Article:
Monday, April 29, 2013

Seeing the World From The Perspective of the Christ. A Homily for May 5, the 6th Sunday of Easter from John 14:23-29


Sixth Sunday of Easter
Homily for 5.5.13
John 14:23-29 
Year C








I love these days of the Easter Season Celebration. How joyful are these weeks of sifting through St. John's Gospel for clues to the real, abundant life Jesus offers us in himself. Truly, there is something compelling and securing in St. John's words, even to we who are so long removed from his original hearers. In part this is true because we know these insights come from the sage experience of an often tested apostle, and they offer a thickness of thought that somehow balances the troubles and cares of a world so willingly at war with itself.

Today's pericope is no exception. We continue listening in on what has been termed Jesus’ Upper Room Discourse -- those brief hours of instruction the LORD had to prepare the disciples for his imminent departure because of death. We still hear the echos of last week's text: 
"My children, I will be with you only a little while longer...love one another..."
You see, the LORD knows in his heart-of-hearts that these men are not ready for what will happen to him; he knows they are not ready for his public humiliation and state execution. How could they be? How could they know that the ideas they possessed about his Messiahship had almost nothing to do with the reality of Jesus' true calling and ministry?

Still, in the end, Jesus offers them a clear and confident assurance that, though they will be scattered, they will eventually be preserved through the ministry of the Holy Spirit:
“I have told you this while I am with you. The Advocate, the Holy Spirit, whom the Father will send in my name, will teach you everything and remind you of all that I told you,"
This means, therefore, that Jesus leaves them and himself with true peace:
Peace I leave with you; my peace I give to you. Not as the world gives do I give it to you. Do not let your hearts be troubled or afraid."
These words encourage us. They lift us from the mire of loss and grief -- “Do not let your hearts be troubled or afraid.” Here, we are allowed to see the world from a new, different perspective. Here we see the world as it really is, not only though the lens of the present human condition, or what may be termed the human predicament, but we are also allowed to see the world from the perspective of the victory of the cross, the achievement of the resurrection and the new humanness found in the living, risen Christ through the Holy Spirit.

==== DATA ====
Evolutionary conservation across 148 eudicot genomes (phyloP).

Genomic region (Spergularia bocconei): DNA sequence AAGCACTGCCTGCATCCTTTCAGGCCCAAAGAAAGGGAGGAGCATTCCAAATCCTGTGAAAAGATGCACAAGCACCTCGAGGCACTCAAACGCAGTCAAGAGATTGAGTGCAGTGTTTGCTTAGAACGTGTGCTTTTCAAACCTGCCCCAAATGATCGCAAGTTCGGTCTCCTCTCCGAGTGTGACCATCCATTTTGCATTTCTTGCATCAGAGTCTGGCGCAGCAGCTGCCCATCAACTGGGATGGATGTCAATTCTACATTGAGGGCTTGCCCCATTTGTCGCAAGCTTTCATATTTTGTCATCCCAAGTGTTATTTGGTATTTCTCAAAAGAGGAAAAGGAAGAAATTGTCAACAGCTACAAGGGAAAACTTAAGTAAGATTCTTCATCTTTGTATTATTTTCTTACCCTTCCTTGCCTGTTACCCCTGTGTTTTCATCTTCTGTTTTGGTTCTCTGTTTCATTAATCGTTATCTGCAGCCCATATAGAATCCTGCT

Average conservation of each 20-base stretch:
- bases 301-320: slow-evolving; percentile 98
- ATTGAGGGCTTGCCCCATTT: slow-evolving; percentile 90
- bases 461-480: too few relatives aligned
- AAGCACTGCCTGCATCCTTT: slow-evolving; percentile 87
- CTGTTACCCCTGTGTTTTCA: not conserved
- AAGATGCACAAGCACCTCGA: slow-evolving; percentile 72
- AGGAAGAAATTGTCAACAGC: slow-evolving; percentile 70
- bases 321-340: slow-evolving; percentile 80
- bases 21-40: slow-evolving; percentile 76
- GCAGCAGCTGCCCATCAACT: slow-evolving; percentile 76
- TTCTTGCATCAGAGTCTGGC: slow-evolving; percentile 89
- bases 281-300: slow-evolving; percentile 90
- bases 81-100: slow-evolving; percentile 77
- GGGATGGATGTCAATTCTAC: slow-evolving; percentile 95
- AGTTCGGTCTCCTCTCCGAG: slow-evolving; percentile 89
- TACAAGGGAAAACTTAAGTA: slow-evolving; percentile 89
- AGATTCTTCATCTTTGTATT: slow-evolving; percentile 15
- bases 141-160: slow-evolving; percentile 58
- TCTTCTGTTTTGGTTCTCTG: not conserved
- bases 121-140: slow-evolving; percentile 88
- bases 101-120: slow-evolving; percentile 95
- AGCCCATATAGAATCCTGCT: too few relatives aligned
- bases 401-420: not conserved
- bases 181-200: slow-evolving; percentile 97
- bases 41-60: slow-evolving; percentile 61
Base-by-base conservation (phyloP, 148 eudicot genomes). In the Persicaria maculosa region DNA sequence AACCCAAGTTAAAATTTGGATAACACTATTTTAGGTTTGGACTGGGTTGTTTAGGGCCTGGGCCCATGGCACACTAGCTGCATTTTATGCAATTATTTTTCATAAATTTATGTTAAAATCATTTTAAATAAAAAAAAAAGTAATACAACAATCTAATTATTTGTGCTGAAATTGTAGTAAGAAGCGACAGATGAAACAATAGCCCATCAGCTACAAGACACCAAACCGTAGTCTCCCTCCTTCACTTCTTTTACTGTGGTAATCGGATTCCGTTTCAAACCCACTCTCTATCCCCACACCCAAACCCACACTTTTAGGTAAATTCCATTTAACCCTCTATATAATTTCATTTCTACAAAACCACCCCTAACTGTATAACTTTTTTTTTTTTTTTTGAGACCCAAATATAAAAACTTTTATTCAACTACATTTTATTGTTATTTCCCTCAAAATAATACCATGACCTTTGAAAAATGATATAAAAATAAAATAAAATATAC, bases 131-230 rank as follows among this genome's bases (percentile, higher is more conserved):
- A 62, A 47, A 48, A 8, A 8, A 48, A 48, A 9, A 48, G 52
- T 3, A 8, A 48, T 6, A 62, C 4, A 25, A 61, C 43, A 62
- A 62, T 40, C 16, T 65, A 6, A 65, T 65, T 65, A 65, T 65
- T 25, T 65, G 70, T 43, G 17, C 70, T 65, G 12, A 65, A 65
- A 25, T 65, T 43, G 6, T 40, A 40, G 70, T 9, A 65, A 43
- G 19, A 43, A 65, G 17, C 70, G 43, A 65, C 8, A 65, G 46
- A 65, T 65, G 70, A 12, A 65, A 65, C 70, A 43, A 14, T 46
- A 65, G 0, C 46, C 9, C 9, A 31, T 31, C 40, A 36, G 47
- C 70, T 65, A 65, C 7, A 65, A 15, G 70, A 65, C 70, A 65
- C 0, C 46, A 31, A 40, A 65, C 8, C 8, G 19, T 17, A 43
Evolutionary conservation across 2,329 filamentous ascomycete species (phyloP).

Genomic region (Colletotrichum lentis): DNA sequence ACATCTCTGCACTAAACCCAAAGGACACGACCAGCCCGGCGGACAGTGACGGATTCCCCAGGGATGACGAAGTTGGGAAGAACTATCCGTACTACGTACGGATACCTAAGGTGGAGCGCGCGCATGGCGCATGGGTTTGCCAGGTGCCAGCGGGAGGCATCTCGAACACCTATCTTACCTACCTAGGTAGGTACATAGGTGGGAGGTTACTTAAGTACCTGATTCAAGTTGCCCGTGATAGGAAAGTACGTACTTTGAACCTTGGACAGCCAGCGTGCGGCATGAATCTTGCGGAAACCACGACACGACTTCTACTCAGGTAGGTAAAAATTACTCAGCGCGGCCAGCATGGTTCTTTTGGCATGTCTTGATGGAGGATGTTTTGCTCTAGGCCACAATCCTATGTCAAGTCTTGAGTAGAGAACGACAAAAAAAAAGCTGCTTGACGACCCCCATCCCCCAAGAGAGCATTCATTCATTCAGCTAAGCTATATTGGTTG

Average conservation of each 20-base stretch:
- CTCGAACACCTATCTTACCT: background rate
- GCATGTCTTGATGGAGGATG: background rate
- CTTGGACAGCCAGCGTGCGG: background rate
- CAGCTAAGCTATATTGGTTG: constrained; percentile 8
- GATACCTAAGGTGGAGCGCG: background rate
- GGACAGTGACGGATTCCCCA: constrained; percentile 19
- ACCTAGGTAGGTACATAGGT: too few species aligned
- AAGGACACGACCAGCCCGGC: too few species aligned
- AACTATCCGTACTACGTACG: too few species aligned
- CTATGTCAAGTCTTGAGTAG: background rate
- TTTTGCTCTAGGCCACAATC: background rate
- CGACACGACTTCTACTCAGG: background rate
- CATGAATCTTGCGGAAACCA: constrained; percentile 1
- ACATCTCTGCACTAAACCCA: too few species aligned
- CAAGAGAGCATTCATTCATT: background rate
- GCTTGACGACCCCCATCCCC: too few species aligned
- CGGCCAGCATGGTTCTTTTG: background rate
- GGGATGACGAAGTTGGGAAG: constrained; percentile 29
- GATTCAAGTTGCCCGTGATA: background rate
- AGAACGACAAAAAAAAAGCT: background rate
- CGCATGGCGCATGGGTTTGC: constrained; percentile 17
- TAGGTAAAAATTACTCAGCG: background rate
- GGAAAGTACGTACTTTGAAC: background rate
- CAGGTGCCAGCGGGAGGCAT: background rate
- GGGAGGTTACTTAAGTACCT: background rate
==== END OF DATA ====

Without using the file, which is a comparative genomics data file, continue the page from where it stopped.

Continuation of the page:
Or, to put a fine point on this idea, and based upon today’s text, we see here:
PEACE BEYOND CHAOS  
LIFE BEYOND SELF
TRUTH BEYOND EXPERIENCE


PEACE BEYOND CHAOS
First, then, let’s look through the lens of the text that offers us Peace Beyond Chaos. Today’s text reads:
“Peace I leave with you; my peace I give to you. Not as the world gives do I give it to you...”

Jesus here offers a contrast between the peace the world offers and the peace found in himself. We know only too well that the world offers peace, but it is a sort of peace that cannot satisfy, a sort of peace that focuses on the self and a sort of peace that is only momentary. 

In contrast, there is a completeness and a wholeness to the peace offered and fostered by the LORD, a peace that denotes fullness and a deep internal rest. In the Holy Scriptures this peace is called Shalom.

“OK, Preacher. Great! But how do I find this peace? How do I find this complete wholeness, this fullness of internal rest?”

We only find this peace living within the presence of the LORD, or as Jesus promises here, the reality of the Holy Spirit:
The Advocate, the Holy Spirit, whom the Father will send in my name, will teach you everything and remind you of all that I told you.”